It comes as the Golden State is debating whether plans to radically cut carbon dioxide emissions will be a financial burden for California or spur economic growth in a state that already leads in energy efficiency.

When people save money on utility bills and buying gasoline for cars, it frees up money for buying other things from groceries to appliances to theater tickets, Roland-Holst said.

Palin asks Schwarzenegger to terminate shipping fees

palin3.jpgCalifornia environmentalists are in tizzy this week, accusing Republican Vice Presidential candidate and Alaska Gov. Sarah Palin of telling their governor, Arnold Schwarzenegger, how to do his job.

At issue is a letter Palin sent to Schwarzenegger last month, asking him to veto a bill that would raise shipping container fees to pay for pollution-reduction programs at three major California ports.

The letter, which Palin sent to Schwarzenegger a day before she was announced as John McCain’s running mate, began circling on the Web on Thursday.

California ports’ emissions plan: Full steam ahead!

Today, Reuters ran a story about the Los Angeles and Long Beach ports’ aggressive plan to slash pollutants — mostly exhaust from diesel engines — that have harmed air quality and contributed to health concerns in the local communities.  In implementing the plan, the ports have butted heads with some of the industries that they do business with, such as shippers, railroads and truckers.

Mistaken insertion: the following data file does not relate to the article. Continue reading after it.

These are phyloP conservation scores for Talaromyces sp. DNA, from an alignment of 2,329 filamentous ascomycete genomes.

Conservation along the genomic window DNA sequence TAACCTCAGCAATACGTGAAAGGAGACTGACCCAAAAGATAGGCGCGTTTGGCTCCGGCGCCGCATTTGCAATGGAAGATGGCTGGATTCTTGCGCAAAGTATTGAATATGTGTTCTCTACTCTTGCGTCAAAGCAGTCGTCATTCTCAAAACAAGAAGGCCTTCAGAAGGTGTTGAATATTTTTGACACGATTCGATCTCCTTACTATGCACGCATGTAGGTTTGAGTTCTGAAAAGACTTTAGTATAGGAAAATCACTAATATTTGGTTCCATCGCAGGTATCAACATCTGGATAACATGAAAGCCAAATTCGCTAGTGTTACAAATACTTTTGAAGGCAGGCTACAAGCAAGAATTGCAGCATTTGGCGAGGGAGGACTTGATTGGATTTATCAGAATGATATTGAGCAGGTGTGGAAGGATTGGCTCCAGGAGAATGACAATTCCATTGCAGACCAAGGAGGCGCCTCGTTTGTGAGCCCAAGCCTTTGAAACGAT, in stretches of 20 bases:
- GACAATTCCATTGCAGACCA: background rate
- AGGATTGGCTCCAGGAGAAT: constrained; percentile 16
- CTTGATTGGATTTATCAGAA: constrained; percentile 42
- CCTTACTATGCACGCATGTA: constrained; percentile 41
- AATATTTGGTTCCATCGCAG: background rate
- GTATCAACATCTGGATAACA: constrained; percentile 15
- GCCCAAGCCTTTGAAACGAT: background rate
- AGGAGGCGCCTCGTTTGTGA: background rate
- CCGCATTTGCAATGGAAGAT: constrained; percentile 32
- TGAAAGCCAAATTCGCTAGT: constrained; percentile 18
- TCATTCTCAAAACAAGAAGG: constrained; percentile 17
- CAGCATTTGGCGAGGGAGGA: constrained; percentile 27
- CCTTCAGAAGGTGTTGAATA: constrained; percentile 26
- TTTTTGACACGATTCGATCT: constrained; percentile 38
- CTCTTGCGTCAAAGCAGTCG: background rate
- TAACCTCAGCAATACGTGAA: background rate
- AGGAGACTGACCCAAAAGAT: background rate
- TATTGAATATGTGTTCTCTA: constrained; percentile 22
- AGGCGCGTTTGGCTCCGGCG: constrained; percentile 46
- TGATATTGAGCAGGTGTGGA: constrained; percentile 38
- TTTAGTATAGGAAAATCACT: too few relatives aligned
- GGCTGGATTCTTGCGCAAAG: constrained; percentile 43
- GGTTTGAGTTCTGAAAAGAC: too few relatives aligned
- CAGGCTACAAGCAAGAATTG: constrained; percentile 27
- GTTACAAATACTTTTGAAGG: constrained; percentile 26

Nevertheless, the plan is moving full steam ahead, so to speak.

During the course of reporting this story, we visited both ports to get an up-close view of some of the measures they are taking. The two videos below demonstrate two of those efforts, one at each port.

The first, from the Port of Long Beach, shows a technology to cap and collect emissions from a ship’s engines using a 2,500-pound “bonnet” made by Advanced Cleanup Technologies Inc. The bonnet is lifted about 150 feet in the air to collect the exhaust from the ship’s auxiliary engines, which is then vaccuumed into a treatment system to remove the pollutants. The video first shows the bonnet affixed to the top of the ship, and later shows it being removed, allowing the dirty black smoke to escape into the atmosphere.

Turning your kitchen scraps into clean energy

Earlier this month, I toured a Waste Management landfill in Simi Valley, California as part of our series on how companies are turning household garbage and other waste into clean electricity. For our full coverage, click here.

The landfill, which is about 40 miles north of downtown Los Angeles, surprised me at first because it didn’t smell and the 300 feet of trash was covered in dirt and grass. It looked just like an ordinary hillside.

On one side of the mound, however, trash from all over Ventura County was being flattened and buried into the ground, where the methane gas it produces will be collected and produced into energy to power 2,500 homes. This prevents the methane, which is 21 times more harmful to the environment than carbon dioxide, from entering the atmosphere.